The United Kingdom in the year 2061 is dominated by megacities, which are controlled by the Prime Minister and the Nutricorp organisation. They include hospitals, schools and medical centres and have been touted as offering equality for everyone, except there are always those who have more and better. The majority of people live in the stacks which comprise of fully kitted out and compact apartments. The inhabitants are monitored and their security depends on a healthy lifestyle, good behaviour and keeping their jobs, otherwise it’s more than likely they could end up in a Hope Village.
Published: September 2016 by Orenda Books
Category: Drama, Family, Psycological, Book Review
A missing boy. A missing book. A missing husband. A woman who must find them all to find herself. On the night Bernadette finally has the courage to tell her domineering husband that she’s leaving, he doesn’t come home. Neither does Conor, the little boy she’s befriended for the past five years. Also missing is his lifebook, the only thing that holds the answers. With the help of Conor’s foster mum, Bernadette must face her own past, her husband’s secrets and a future she never dared imagine in order to find them all.
After several years of moving from one foster home to another, ten year old Conor has been settled with his latest foster mother, Anne, for five years. Both are very happy with the arrangement. His birth mother is unable to care for him but won’t agree to an adoption hence the foster care. Despite what he has been through in his short life, Conor has proved to be quite adaptable although he does understandably have issues. One of his passions is art, at which he excels. The other is Mohammed Ali, whom he hero-worships.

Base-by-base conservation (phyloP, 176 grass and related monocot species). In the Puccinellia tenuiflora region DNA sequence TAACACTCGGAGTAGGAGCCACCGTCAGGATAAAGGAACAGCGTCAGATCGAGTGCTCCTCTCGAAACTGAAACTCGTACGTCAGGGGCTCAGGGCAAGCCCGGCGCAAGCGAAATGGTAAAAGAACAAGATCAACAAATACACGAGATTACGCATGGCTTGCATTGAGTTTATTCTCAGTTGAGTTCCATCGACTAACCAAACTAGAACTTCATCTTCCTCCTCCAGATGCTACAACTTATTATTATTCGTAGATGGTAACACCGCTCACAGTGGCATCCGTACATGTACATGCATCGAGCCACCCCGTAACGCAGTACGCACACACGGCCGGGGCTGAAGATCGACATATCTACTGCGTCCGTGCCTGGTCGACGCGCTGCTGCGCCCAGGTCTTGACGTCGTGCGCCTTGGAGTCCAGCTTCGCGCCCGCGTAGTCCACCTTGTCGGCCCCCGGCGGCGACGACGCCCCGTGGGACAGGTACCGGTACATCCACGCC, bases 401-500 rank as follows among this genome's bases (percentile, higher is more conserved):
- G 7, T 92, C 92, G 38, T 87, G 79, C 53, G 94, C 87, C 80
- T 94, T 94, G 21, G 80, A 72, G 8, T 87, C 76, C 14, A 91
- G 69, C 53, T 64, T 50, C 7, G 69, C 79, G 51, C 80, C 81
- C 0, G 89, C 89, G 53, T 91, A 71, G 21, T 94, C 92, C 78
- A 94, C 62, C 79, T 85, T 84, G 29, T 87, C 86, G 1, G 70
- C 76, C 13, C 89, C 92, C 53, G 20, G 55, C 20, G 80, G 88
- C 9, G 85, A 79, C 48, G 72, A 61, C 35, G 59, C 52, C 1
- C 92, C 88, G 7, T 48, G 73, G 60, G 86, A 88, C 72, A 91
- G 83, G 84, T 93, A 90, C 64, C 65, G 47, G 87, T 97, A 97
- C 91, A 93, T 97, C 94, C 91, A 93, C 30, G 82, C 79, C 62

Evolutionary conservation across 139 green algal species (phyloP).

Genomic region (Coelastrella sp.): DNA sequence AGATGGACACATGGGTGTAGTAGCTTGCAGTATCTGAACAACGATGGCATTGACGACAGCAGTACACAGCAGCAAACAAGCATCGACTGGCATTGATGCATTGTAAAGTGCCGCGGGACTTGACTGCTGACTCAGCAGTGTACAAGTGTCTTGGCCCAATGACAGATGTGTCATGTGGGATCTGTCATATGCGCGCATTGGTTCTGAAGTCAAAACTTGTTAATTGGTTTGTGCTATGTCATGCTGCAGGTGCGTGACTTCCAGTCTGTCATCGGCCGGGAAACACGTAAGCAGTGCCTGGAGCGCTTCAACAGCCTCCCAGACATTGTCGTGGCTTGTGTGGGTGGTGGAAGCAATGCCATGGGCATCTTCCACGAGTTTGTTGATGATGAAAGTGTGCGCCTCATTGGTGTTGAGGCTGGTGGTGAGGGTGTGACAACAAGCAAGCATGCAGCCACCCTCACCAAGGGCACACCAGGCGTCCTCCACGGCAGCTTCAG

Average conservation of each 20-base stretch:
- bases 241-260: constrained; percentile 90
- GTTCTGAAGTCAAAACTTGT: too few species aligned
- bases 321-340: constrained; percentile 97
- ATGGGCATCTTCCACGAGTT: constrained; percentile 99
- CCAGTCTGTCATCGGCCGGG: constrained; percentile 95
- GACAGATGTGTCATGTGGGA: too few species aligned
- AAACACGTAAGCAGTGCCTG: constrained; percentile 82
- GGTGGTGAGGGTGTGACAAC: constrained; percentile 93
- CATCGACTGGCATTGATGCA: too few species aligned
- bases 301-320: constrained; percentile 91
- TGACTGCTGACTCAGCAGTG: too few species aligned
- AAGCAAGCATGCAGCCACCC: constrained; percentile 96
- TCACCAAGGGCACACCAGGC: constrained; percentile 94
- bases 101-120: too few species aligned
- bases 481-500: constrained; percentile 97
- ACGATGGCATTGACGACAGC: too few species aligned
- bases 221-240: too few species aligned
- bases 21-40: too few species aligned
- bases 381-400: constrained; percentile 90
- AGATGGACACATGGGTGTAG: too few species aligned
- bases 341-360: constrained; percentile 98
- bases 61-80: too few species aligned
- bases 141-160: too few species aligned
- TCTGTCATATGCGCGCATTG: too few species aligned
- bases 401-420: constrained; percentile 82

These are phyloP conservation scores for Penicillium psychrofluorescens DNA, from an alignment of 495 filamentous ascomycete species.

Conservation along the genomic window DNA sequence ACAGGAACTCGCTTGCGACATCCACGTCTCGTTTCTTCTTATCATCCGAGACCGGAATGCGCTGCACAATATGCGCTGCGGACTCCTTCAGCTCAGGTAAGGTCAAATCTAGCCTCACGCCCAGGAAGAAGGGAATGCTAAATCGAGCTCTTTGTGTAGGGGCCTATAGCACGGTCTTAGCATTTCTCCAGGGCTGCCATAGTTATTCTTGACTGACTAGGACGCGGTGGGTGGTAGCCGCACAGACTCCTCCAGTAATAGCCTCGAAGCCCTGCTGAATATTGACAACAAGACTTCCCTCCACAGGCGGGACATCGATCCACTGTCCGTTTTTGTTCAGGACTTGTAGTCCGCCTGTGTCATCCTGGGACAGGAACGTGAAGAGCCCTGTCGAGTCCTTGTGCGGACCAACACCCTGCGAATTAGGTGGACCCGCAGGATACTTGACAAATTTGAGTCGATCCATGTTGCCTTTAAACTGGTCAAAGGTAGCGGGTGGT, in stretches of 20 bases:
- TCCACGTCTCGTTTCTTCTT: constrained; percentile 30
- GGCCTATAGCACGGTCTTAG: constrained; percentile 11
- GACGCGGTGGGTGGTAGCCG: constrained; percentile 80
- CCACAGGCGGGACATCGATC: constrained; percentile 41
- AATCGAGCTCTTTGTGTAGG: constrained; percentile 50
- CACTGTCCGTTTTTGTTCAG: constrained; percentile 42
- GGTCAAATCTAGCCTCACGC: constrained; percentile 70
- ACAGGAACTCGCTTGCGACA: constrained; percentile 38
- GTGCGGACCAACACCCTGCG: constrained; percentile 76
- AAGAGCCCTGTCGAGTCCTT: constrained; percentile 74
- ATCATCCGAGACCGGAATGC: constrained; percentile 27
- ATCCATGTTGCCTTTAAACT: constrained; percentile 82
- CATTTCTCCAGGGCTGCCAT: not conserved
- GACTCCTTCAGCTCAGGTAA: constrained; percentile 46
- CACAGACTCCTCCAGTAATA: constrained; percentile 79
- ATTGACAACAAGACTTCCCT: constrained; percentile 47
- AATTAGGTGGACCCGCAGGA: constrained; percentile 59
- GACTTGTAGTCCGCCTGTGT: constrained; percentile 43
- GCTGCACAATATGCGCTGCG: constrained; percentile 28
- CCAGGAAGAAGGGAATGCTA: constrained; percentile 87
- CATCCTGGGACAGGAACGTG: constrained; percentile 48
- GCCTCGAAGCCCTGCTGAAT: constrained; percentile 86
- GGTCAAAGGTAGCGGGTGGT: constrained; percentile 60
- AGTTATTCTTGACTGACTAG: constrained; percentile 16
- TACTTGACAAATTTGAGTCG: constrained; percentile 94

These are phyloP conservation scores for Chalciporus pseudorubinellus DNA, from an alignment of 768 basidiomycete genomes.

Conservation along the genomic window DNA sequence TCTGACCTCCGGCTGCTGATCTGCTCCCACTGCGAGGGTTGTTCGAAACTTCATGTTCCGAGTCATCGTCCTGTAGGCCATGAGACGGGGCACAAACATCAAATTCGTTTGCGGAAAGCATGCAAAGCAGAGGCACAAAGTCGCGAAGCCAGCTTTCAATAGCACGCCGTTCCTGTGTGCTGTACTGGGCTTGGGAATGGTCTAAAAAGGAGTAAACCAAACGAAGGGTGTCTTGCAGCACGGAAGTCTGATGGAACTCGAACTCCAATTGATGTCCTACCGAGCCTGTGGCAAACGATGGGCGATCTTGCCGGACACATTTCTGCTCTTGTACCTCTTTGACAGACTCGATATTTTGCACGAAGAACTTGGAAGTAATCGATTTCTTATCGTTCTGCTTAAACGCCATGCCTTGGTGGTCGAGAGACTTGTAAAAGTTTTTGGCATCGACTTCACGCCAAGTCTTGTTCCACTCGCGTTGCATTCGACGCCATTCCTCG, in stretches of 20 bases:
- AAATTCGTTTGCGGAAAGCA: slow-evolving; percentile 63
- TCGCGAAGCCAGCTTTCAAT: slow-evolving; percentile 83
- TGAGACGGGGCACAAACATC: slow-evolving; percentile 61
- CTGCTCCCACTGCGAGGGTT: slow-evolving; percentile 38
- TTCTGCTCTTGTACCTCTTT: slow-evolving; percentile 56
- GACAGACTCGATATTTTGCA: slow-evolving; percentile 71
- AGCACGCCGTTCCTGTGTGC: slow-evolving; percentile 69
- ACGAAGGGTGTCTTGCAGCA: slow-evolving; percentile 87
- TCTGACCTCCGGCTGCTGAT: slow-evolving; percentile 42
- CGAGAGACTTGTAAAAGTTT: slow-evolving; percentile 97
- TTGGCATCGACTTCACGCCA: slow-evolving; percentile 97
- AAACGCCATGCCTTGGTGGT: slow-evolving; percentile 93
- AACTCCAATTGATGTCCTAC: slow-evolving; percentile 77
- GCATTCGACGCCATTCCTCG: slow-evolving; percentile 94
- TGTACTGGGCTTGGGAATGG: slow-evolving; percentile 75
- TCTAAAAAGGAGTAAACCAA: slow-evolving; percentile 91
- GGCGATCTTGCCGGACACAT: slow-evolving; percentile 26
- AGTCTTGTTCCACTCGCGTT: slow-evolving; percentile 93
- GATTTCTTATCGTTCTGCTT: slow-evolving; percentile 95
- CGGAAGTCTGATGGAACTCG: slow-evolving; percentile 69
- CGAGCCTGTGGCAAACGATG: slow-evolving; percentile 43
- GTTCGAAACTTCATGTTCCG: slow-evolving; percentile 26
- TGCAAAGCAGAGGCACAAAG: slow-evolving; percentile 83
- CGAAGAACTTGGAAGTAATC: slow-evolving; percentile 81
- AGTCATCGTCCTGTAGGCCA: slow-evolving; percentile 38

Due to be published 17th April
Category: Psychological, Drama, Book Review
Lizzie Thomson has landed her first job as a music teacher, and after a whirlwind romance with Markus, the newlywed couple move into a beautiful new home in the outskirts of Edinburgh. Lizzie quickly befriends their neighbour Morag, an elderly, resourceful yet lonely widow, who’s own children rarely visit her. Everything seems perfect in Lizzie’s life until she finds out she is pregnant and her relationship with both Morag and Markus change beyond her control.
The Memories We Bury is told from two alternating points of view—Lizzie, a young mother and Morag, widowed and a retired nurse, who live next door to each other—giving a good, but confusing, insight into each character. I say confusing because for the longest time I wasn’t sure how the story was going to develop.
Published: March 2020 by Malin Press
Category: Cosy Mystery, Drama, Suspense, Romance, Book Review
Actress Derry O’Donnell, moonlighting as fortune-teller Madam Tulip, finds herself in a famous pop singer’s entourage.
But at the star’s glittering birthday party in the Dublin mountains, Derry finds a band riven by rivalries and feuds. Behind the trouble is a mysterious Russian guru, a shaman hated by everyone but the singer whose life she dominates.